After years of speculation about what could be and what Sony may be up to, the company is finally starting to ramp up the long launch cycle for their next-generation PlayStation console. In an exclusive article published this morning via Wired, Sony games guru and system lead system architect Mark Cerny laid out a few tantalizing tidbits about the still unnamed console, offering some basic information on the underlying system architecture while promising that it’s “no mere upgrade.”

The focal point of Wired’s article is, as many AnandTech readers would expect, on the chip at the heart of the system. Cerny and Sony (and AMD) are now confirming that yes, AMD is once again putting the console’s central processor together. The cutting-edge chip will be built on an unnamed 7nm process, and will incorporate all of AMD’s latest technologies. And while neither Cerny nor AMD are going quite so far as to call it an APU – AMD’s favored name for a chip with CPU and GPU cores integrated – it’s clear that this is very much a single chip, and seemingly an APU in everything but name.

Dissecting AMD’s Chip – Zen 2, Navi, and 3D Audio

The big news here of course is that Cerny is confirming that Sony is tapping AMD’s latest CPU and GPU architectures for the next-generation PlayStation’s chip. On the CPU side we’re looking at 8 CPU cores based on AMD’s Zen 2 microarchitecture. This is the same CPU microarchitecture that AMD is expecting to launch in PCs mid-year, with products such as their Ryzen “Matisse” CPU and second-generation EPYC “Rome” processors. While we’re still waiting to see just how well the Zen 2 architecture performs in the real world, it’s succeeding the already very powerful Zen (1) architecture, so everyone has high expectations here and AMD seems eager to deliver on them.


AMD Zen (1) High-Level Architecture

Meanwhile on the GPU side, AMD will be tapping their forthcoming Navi GPU architecture for the chip. Unlike the CPU side, Son and Cerny aren’t saying anything here about the GPU configuration, so there’s little to be said about performance; all of that will come down to how big of a Navi GPU block Sony has asked for. Navi itself is a codename we’ve seen on AMD’s GPU roadmaps since 2016, however we still know relatively little about the architecture beyond the fact that in 2016 at least, AMD was intending to focus on scalability and support for next-generation memory (which at this point we’d take to mean GDDR6). Like the Zen 2 CPU architecture, we’re expecting Navi-powered GPUs to start shipping this year for PCs, so we should have a better idea soon of all of what Navi will entail.

However in the meantime, Cerny himself did open up a bit about Navi – or at least the version that will be going into Sony’s chip. The next-generation PlayStation will support ray tracing, mirroring developments we’ve seen in the PC world in the last year with the introduction of DirectX Raytracing and hardware support in rival NVIDIA’s GPUs. Over the last couple of years, ray tracing has increasingly been heralded as the next evolution in GPU rendering technologies, as it allows for more realistic rendering methods to be used, especially with regards to light. Ray tracing is expensive, but done right it can add to a game in ways that can’t be done cheaply (if at all) with pure compute-shader based approaches.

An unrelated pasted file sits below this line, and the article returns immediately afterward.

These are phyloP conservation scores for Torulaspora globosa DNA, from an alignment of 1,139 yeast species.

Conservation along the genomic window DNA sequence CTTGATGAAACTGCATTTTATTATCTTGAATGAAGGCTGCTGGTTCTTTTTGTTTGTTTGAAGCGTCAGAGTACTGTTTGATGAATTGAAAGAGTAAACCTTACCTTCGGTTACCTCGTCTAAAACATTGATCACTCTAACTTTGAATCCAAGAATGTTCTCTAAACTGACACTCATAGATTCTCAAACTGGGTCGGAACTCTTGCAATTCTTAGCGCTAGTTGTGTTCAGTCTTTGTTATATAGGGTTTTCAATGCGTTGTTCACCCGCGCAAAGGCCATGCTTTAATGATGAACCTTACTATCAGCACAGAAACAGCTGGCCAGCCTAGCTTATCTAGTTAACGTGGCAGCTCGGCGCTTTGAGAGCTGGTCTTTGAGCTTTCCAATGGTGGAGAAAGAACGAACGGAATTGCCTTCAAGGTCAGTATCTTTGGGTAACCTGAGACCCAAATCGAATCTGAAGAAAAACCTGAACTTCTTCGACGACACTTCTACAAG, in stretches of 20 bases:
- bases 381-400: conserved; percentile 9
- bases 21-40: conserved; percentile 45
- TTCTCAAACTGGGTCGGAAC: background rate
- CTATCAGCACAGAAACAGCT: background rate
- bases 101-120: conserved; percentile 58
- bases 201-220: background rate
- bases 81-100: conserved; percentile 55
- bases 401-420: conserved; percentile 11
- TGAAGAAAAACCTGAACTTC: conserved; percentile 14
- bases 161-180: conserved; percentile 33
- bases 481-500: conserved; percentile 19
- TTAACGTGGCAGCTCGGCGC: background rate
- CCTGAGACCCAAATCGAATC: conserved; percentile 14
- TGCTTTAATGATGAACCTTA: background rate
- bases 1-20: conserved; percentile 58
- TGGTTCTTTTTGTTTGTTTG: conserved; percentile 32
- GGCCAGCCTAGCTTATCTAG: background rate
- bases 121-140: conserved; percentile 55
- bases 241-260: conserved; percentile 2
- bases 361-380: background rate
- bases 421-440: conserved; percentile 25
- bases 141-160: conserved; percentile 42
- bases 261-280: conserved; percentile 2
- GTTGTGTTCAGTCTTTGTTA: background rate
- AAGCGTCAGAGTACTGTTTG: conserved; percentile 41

Ray Tracing Diagram (Henrik / CC BY-SA 4.0)

Thus far AMD itself has been very quiet on the subject of ray tracing, and while tangential to today’s PlayStation announcement, I’m not sure we should read into this as a family-wide Navi feature. Sony’s previous custom chips used in the original PlayStation 4 and PlayStation 4 Pro have brought forward certain future hardware features – the most notable of which being Rapid Packed Math for the PS4 Pro – so it’s possible that Sony has once again asked for the same here. We also don’t know if ray tracing support for Sony’s chip is being implemented via fixed-function hardware units, or if it’s being implemented via programmable shaders, which could have significant ramifications for ray tracing performance as well as die size. We’ll know more for sure once AMD fully unveils Navi, which is presumably happening a bit later this year.

At any rate, on both the CPU side and the GPU side, this represents a significant step up from both the PS4 and PS4 Pro. On the CPU side in particular, the Zen 2 CPU microarchitecture is lightyears ahead of the Jaguar CPU cores used in all of the PS4s, incorporating an uncountable number of changes to build a bigger, better chip with a much higher IPC rate than Jaguar. So even if AMD and Sony clock the chip conservatively, core-for-core the new chip should easily run circles around the PS4 (Pro) processor. A very quick and dirty estimate on our end, digging through our benchmark archives, is that even a Zen 1 processor is 3-4x faster than a Jaguar processor with the same number of cores; and this likely underestimates what Zen 2 can do.

On the GPU side we have less to work with, mostly due to the lack of information about the architecture and perhaps more importantly, what kind of configuration Sony intends to go with. Even with its improvements, the PS4 Pro’s GPU is at best a mishmash of Graphics Core Next (GCN) 2 and GCN 5 technologies, with the bulk of the chip seemingly being the former, following the very GCN 2-like design of the original PS4’s processor. So Navi is going to be well beyond this, though to what degree remains to be seen. Sony is looking to push 8K TVs with the next PlayStation, so whatever it is, I don’t expect that they’ll skimp on GPU horsepower.